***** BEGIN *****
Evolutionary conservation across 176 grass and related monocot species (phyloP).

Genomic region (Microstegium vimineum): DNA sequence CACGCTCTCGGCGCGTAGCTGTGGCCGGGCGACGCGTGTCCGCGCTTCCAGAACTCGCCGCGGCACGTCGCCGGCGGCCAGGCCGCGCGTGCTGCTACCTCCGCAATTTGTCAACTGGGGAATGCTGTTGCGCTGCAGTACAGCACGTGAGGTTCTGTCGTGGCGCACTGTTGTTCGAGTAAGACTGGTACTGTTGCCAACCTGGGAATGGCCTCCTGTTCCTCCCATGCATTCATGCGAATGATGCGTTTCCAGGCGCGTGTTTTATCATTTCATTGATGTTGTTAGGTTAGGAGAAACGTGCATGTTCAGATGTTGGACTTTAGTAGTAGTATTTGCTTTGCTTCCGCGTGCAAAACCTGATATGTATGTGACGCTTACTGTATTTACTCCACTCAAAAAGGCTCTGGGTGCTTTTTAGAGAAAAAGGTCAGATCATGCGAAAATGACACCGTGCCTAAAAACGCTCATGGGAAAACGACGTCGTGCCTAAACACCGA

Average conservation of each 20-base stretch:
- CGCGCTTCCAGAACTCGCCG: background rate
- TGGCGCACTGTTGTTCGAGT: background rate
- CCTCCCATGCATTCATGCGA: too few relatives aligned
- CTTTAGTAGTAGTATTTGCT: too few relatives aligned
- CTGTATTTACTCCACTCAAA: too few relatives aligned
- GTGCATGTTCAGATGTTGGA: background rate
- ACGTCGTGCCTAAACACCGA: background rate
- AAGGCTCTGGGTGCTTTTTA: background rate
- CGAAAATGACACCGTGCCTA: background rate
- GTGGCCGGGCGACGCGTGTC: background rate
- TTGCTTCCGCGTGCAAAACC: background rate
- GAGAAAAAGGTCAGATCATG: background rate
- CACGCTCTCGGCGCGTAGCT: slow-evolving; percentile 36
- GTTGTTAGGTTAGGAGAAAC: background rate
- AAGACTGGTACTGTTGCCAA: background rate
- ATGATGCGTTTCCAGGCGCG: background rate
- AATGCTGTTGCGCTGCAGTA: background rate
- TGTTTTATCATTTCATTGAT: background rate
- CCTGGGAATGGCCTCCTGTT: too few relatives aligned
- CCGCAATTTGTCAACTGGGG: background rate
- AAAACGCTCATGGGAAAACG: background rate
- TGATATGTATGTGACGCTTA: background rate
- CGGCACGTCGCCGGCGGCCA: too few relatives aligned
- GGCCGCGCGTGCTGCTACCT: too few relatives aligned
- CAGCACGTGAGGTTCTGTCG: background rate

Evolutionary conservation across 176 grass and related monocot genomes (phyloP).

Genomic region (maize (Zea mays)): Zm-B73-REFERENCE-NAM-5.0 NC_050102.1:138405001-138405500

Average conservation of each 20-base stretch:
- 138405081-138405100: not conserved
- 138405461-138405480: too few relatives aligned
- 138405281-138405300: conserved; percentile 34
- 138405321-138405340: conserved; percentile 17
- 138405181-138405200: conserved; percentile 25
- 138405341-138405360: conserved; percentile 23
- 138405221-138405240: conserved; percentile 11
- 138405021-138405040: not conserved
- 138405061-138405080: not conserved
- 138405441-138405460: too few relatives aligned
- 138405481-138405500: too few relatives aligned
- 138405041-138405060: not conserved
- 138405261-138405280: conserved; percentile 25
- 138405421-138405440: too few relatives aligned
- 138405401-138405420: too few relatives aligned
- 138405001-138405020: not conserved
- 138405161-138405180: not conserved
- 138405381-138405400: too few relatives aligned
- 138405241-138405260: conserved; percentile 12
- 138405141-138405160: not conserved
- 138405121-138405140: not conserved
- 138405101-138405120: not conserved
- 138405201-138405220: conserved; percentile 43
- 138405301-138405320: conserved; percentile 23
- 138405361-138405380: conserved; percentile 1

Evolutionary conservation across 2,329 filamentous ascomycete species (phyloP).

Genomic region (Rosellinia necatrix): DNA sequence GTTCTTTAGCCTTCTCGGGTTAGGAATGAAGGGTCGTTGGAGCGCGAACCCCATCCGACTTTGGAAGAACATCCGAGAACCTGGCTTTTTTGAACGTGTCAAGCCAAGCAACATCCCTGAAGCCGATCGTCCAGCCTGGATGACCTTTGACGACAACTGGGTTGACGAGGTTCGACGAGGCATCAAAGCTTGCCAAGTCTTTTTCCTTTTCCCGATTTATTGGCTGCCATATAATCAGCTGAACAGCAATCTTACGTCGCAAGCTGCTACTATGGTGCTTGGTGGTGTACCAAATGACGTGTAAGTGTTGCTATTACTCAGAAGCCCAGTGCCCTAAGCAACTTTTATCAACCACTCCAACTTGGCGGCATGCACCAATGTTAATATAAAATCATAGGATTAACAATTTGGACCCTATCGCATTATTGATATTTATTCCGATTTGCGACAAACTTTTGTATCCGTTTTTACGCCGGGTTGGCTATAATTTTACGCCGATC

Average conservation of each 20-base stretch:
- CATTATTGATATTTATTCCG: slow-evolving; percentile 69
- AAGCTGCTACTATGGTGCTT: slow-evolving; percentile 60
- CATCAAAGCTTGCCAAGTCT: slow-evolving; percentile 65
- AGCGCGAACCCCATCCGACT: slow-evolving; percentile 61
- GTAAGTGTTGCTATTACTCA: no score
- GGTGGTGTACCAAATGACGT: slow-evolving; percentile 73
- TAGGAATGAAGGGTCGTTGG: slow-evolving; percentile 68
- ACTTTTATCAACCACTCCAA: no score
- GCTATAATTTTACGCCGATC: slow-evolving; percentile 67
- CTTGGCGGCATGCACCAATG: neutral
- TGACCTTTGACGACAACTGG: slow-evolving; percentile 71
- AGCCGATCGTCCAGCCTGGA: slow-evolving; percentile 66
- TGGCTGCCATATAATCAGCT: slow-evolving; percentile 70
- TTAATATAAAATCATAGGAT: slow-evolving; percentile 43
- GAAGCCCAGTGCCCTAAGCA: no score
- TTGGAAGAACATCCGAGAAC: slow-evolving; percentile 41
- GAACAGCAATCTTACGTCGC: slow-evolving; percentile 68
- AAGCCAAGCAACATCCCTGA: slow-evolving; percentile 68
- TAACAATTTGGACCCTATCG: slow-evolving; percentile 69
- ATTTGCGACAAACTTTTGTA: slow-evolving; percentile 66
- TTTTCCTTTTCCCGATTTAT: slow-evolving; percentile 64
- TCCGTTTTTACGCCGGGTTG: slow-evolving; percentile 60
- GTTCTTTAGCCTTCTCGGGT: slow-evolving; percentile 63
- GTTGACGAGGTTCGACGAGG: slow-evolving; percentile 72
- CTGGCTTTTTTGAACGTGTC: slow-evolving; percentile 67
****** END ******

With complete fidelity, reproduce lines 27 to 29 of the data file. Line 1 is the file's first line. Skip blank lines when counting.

- GGCCGCGCGTGCTGCTACCT: too few relatives aligned
- CAGCACGTGAGGTTCTGTCG: background rate

Evolutionary conservation across 176 grass and related monocot genomes (phyloP).